I’m reading After Finitude by Quentin Meillassoux, with a view to bringing the thinking of the pragmatic philosopher C.S. Peirce (1839-1914) up to date — or at least, this is an opportunity to compare and contrast Peirce’s pragmatic realism with some thinking now about reality (100 years later).
Meillassoux’s contention is that the so-called linguistic turn in philosophy can’t keep up with advances in science — the explosion of knowledge and data, and the vastness of time and space with which it deals. Meillassoux is opposed to the view that everything known and knowable about the universe is mediated and constructed by human intellect — in language. This latter anthropocentrism he labels “correlationism.”
“By ‘correlation’ we mean the idea according to which we only ever have access to the correlation between thinking and being, and never to either term considered apart from the other” (5).
The great outdoors
Meillassoux wants to allow the possibility of thinking and talking about a reality that doesn’t depend on us humans. As correlationists, this is what we have given up:
“For it could be that contemporary philosophers have lost the great outdoors, the absolute outside of pre-critical thinkers: that outside which was not relative to us, and which was given as indifferent to its own givenness to be what it is, existing in itself regardless of whether we are thinking of it or not; that outside which thought could explore with the legitimate feeling of being on foreign territory – of being entirely elsewhere” (7).
I think the trick is to develop such a philosophy without resorting to old-fashioned naïve realism. I tackled naïve realism in the context of claims people were making about virtual reality back in the 1990s. Meillassoux thinks that “every philosophy which disavows naïve realism has become a variant of correlationism” (5). That means that the following excerpt from my book Technoromanticism: Digital Narrative, Holism, and the Romance of the Real would be construed by Meillassoux as “correlationist,” though I’m not sure I’m ready to give that up yet.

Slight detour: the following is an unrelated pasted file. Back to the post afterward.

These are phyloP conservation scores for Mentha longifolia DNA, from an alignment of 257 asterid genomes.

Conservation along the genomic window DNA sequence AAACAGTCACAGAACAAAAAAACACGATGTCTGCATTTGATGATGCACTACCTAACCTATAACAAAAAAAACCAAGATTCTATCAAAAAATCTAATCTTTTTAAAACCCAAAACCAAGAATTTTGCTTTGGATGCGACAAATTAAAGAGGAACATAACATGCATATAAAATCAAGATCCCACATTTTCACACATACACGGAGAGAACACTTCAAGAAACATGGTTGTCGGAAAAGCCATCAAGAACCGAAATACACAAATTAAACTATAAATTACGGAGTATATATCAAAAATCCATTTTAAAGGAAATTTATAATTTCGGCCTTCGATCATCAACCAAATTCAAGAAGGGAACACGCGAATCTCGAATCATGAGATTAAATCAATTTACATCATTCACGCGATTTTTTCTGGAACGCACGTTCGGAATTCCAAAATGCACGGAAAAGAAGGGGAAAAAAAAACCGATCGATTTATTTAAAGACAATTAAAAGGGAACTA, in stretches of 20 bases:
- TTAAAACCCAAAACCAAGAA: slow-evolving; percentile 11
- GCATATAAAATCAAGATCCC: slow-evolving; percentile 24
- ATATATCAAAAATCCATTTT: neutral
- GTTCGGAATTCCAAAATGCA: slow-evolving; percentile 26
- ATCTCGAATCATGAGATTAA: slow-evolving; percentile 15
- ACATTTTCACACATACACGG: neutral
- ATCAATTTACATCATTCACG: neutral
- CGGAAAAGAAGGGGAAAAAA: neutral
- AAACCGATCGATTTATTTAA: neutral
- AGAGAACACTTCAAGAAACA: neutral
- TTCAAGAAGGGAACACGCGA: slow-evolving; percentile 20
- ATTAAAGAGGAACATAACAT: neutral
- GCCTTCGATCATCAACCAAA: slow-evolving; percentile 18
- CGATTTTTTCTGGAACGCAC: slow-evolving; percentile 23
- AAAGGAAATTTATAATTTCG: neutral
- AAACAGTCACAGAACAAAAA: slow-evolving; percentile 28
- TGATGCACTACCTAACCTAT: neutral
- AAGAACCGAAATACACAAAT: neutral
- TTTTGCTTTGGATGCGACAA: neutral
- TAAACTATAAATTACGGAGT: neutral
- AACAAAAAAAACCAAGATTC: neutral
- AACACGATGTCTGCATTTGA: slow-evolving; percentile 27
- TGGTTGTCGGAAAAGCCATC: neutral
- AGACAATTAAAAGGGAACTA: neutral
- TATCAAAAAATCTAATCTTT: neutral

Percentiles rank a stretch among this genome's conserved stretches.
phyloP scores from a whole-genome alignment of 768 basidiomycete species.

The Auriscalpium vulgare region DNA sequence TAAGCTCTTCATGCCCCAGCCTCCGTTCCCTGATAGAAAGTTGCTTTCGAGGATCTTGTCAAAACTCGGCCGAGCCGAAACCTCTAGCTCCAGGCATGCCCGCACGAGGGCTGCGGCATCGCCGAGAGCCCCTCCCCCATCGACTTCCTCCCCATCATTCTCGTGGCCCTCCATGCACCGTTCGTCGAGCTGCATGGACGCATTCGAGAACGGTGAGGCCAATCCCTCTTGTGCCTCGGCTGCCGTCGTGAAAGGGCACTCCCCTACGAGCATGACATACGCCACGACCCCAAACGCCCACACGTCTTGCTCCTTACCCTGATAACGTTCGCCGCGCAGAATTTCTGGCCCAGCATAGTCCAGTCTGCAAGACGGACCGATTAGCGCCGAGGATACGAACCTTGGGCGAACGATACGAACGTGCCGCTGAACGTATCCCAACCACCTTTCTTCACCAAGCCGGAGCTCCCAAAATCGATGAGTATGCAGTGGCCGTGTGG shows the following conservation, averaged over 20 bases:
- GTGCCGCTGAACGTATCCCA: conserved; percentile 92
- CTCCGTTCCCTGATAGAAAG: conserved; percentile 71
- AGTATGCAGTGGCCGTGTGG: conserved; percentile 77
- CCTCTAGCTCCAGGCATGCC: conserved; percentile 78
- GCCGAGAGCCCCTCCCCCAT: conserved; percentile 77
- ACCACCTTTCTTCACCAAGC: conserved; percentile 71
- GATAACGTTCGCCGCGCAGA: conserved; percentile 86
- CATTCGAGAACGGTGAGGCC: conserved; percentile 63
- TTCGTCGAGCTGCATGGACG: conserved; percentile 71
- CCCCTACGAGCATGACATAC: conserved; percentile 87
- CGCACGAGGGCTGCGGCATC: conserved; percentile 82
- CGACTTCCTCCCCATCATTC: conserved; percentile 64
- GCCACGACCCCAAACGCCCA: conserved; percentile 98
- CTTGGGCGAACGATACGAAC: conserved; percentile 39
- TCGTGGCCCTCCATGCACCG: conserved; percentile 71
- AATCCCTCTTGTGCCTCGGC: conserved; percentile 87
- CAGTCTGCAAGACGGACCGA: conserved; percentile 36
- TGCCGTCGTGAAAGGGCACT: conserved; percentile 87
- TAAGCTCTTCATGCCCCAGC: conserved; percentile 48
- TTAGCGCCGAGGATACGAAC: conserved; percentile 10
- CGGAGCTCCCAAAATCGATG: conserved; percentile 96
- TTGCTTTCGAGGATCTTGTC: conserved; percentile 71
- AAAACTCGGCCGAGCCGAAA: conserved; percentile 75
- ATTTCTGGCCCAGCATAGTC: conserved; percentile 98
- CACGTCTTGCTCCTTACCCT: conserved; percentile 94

Excerpt from Coyne, Richard. 1999. Technoromanticism: Digital Narrative, Holism, and the Romance of the Real. Cambridge, Mass.: MIT Press, pp 113-115.
Language features prominently in narratives of the real. Sociologist Peter Winch takes the pragmatic view of language, specifically that of the later Wittgenstein, to construct a pragmatic view of cognition and community. He provides the example of G. E. Moore’s informal “proof of the external world”: “He held up each of his hands in succession, saying, ‘Here is one hand and here is another; therefore at least two external objects exist; therefore the external world exists’” (3). But according to Winch, Moore was not so much enacting an experiment as: “reminding his audience of the way in which the expression ‘external object’ is in fact used. And his reminder indicated that the issue in philosophy is not to prove or disprove the existence of a world of external objects but rather to elucidate the concept of externality” (10).
Winch’s view captures the tenor of pragmatism, that we use words. Words have currency and use value. They make things so by the utterance of them. To appeal to external objects (the real world and an independent reality) through statements in language, makes those entities, not for all time in a metaphysical sense, but for a purpose and in a context of use. In other words, the real is contingent. This is not to separate language from the world, as if there is a real world imperfectly understood, and language that makes the world for us. The strong point of pragmatism is that language is our world, including the concept of reality itself.